Addresses and Proceedings of the ... Annual Meeting, Volume 60

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Índice

Treasurers Report June 1 1921 to May 31 1922
74
Minutes of Executive Committee
81
Minutes of Board of Trustees
89
State and Local Affiliations
151
Delegates to Second Representative Assembly
169
GENERAL SESSIONS
183
The FarReaching Results of the Washington ConferenceLibby
189
Improvement and Preparation of Teachers While in ServiceMortenson
195
PresentDay Objectives of American EducationTigert
201
The Democratic Awakening and Professional OrganizationWilliams
208
The New OutlookBlake
215
Outstanding Needs of Rural Life TodayWorks
225
State Aid for Teachers SalariesKelley
235
A New Type of Leadership to Carry Out the New PoliciesMcSkimmon 242 The Responsibility of the College and the University in a Democracy
245
Improvement of Moving PicturesHays
252
Our Need of an Intelligent ElectorateRussell 258 The Education of Our IlliteratesFinegan
264
REPORTS OF COMMITTEES
275
Report of the SubCommittee on PensionsCarlson
287
Report of the Committee on the County Superintendents ProblemsDriver
293
Report of Joint Advisory Committee of the National Education Association
303
Report of Committee on Foreign RelationsThomas
312
Report of Committee on Sources of RevenueOwen
323
Report of the Editorial CouncilBagley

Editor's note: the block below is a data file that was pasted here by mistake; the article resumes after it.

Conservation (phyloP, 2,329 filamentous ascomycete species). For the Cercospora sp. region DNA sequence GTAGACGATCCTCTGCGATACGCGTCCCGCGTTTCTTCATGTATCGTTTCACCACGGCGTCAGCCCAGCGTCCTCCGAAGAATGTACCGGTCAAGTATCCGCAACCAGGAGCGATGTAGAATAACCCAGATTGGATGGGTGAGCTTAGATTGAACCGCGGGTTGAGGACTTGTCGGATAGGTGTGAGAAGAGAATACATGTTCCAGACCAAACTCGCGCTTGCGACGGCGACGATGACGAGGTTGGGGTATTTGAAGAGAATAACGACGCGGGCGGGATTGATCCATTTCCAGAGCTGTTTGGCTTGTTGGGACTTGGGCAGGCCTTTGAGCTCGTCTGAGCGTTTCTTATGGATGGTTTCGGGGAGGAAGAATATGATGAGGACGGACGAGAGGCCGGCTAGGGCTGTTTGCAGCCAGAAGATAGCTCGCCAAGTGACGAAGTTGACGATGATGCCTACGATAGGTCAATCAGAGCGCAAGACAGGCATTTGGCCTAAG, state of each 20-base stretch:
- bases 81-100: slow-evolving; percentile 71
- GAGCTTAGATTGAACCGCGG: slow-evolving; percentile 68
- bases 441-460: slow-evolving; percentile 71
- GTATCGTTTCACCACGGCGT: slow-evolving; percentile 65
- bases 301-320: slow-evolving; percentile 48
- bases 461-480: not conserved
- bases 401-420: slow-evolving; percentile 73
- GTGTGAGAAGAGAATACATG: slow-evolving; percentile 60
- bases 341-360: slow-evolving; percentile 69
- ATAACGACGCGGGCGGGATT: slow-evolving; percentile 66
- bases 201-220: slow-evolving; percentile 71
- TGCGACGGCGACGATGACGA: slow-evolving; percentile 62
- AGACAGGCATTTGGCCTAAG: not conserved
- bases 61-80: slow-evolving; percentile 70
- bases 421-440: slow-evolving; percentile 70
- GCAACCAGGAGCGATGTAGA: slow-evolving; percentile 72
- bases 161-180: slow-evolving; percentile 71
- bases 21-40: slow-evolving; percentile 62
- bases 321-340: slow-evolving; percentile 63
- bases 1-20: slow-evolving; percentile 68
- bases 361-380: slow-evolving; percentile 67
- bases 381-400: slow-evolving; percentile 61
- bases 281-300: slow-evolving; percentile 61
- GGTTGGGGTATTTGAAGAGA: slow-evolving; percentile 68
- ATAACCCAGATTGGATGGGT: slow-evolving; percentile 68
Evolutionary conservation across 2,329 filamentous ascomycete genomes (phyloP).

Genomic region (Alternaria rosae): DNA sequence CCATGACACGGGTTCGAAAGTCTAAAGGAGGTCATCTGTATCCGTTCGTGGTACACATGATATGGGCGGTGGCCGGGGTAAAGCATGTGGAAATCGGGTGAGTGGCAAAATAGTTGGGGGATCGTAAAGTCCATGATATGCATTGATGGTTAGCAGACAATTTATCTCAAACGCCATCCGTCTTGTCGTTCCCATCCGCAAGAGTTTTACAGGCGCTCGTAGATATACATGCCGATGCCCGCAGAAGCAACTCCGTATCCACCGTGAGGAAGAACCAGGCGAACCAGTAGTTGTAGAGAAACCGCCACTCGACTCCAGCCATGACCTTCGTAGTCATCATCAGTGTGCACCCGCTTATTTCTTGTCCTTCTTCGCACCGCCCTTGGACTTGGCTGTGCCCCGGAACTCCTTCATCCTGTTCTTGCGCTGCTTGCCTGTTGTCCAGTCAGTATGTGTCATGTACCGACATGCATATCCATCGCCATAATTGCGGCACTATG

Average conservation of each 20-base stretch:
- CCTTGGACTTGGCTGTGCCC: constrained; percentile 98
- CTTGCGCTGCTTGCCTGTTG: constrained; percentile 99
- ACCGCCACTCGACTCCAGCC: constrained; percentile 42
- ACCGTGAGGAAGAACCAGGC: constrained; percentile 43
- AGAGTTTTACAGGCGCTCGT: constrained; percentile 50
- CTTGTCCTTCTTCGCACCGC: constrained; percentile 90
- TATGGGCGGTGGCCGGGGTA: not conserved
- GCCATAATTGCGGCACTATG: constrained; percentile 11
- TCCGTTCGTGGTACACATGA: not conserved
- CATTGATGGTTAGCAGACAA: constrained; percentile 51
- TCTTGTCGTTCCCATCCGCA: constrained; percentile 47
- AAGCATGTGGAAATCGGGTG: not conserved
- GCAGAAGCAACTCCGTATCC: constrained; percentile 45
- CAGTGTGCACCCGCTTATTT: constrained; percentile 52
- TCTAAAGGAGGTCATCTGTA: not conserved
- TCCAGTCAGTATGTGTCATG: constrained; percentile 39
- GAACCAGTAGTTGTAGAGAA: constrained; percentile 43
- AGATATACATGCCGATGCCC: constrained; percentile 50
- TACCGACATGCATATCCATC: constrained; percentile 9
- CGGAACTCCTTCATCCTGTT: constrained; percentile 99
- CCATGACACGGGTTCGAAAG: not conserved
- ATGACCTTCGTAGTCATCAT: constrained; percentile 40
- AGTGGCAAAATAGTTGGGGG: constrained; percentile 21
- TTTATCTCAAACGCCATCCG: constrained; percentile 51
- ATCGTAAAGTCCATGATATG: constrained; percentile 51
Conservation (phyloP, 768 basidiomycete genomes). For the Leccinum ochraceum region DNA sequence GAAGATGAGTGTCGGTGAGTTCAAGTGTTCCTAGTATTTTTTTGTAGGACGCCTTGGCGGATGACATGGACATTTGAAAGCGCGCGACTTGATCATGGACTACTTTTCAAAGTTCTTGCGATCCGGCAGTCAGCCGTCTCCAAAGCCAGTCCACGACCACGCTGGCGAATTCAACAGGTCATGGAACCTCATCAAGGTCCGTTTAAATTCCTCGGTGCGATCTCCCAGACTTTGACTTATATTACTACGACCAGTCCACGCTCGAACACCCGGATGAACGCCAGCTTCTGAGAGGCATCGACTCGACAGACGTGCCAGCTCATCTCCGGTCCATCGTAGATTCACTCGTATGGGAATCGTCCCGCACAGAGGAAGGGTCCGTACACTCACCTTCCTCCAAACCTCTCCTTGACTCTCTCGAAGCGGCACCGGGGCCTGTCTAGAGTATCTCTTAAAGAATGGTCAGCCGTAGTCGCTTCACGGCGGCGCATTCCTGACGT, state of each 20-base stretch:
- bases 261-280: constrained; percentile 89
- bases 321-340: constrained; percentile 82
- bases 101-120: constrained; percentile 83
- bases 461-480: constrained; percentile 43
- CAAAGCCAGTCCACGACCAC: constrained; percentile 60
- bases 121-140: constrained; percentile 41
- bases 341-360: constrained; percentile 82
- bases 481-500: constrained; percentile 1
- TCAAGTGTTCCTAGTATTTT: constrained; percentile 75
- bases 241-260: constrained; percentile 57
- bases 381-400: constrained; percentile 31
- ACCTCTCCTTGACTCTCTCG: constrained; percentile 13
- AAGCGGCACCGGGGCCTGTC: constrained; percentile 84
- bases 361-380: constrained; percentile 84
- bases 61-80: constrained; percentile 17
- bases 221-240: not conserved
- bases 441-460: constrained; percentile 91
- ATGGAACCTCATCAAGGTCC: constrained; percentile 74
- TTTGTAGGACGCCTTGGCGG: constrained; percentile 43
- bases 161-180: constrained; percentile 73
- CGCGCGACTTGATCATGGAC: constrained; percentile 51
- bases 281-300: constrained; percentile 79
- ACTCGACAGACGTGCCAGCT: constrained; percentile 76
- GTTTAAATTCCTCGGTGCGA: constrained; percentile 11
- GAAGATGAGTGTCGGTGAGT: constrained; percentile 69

329
Report of the Commission on the Revision of Elementary Education
338
Report of the Committee on Financing Delegates to the Representative
344
Semifinal Report of the Committee on Rural EducationSims
353
Final Report of the Committee on State Administration of SchoolsCary
359
Recent Educational Progress in the United StatesTigert
373
Great Educational AccomplishmentsJones
381
Junior HighSchool BuildingsBentley
400
The Coordination of the Community Agencies in Effecting Character Edu
409
The Bearing of SexEducation upon CharacterGalloway
416
Contribution of Physicians in FortyTwo States to the Health Work in
424
Report of the Committee on Teaching of DemocracyYocum
430
The Teaching of DemocracyAndrews
446
Report of Committee on Adult IlliteracyStewart
453
The Continuity of EducationGwinn
459
Report of SubCommittee on Consolidation of Rural SchoolsBaylor
493
Evidences of Progress in Education as Indicated in Better Provision for
499
Report of the Committee on the Teaching of DemocracyYocum
505
The Relation of Judaism to DemocracyMann
511
Protestantism and DemocracyAthearn
517
Report of the Committee of the National Council on Changes Needed in
525
Training for ParenthoodIVoodviard
533
Health and the SchoolBurnham
539
Report of Committee on Participation of Teachers in School Manage
546
Report of Progress of Committee on Problems of Vocational Education
555
Report of the Committee on Racial WellBeingPutnam